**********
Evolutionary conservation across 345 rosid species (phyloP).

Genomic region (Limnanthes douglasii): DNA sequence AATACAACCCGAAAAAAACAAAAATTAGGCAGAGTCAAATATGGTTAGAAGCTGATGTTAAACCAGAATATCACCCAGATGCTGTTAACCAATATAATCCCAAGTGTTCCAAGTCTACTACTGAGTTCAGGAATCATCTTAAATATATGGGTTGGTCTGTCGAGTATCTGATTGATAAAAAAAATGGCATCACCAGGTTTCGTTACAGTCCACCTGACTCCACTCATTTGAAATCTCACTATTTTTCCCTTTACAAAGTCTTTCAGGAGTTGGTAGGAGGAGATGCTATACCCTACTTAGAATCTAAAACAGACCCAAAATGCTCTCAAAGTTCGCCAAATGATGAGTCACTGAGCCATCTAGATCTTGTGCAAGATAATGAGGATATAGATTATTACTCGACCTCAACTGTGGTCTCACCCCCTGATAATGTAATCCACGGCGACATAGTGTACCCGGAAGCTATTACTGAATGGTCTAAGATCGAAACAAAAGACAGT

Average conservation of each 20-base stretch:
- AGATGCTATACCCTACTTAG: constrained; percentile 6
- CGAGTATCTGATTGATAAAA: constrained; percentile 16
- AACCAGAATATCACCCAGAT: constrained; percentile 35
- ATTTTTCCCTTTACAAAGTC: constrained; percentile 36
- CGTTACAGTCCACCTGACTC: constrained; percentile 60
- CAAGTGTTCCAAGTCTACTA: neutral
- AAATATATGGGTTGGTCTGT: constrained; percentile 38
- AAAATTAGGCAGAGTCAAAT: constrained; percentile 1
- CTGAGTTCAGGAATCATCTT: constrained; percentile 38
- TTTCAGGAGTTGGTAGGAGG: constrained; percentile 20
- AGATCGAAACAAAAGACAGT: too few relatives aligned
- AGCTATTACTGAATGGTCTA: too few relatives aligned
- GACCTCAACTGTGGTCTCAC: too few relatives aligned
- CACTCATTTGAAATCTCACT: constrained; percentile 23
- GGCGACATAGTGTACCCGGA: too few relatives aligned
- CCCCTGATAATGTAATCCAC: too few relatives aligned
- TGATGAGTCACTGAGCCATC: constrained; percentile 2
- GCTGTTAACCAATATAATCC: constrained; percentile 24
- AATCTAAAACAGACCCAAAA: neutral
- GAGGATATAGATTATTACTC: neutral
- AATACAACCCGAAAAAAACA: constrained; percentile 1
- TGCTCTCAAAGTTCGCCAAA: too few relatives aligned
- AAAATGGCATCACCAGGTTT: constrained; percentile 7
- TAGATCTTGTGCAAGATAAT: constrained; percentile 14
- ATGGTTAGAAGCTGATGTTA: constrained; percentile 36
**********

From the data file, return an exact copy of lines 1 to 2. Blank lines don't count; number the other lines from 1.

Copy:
Evolutionary conservation across 345 rosid species (phyloP).

Genomic region (Limnanthes douglasii): DNA sequence AATACAACCCGAAAAAAACAAAAATTAGGCAGAGTCAAATATGGTTAGAAGCTGATGTTAAACCAGAATATCACCCAGATGCTGTTAACCAATATAATCCCAAGTGTTCCAAGTCTACTACTGAGTTCAGGAATCATCTTAAATATATGGGTTGGTCTGTCGAGTATCTGATTGATAAAAAAAATGGCATCACCAGGTTTCGTTACAGTCCACCTGACTCCACTCATTTGAAATCTCACTATTTTTCCCTTTACAAAGTCTTTCAGGAGTTGGTAGGAGGAGATGCTATACCCTACTTAGAATCTAAAACAGACCCAAAATGCTCTCAAAGTTCGCCAAATGATGAGTCACTGAGCCATCTAGATCTTGTGCAAGATAATGAGGATATAGATTATTACTCGACCTCAACTGTGGTCTCACCCCCTGATAATGTAATCCACGGCGACATAGTGTACCCGGAAGCTATTACTGAATGGTCTAAGATCGAAACAAAAGACAGT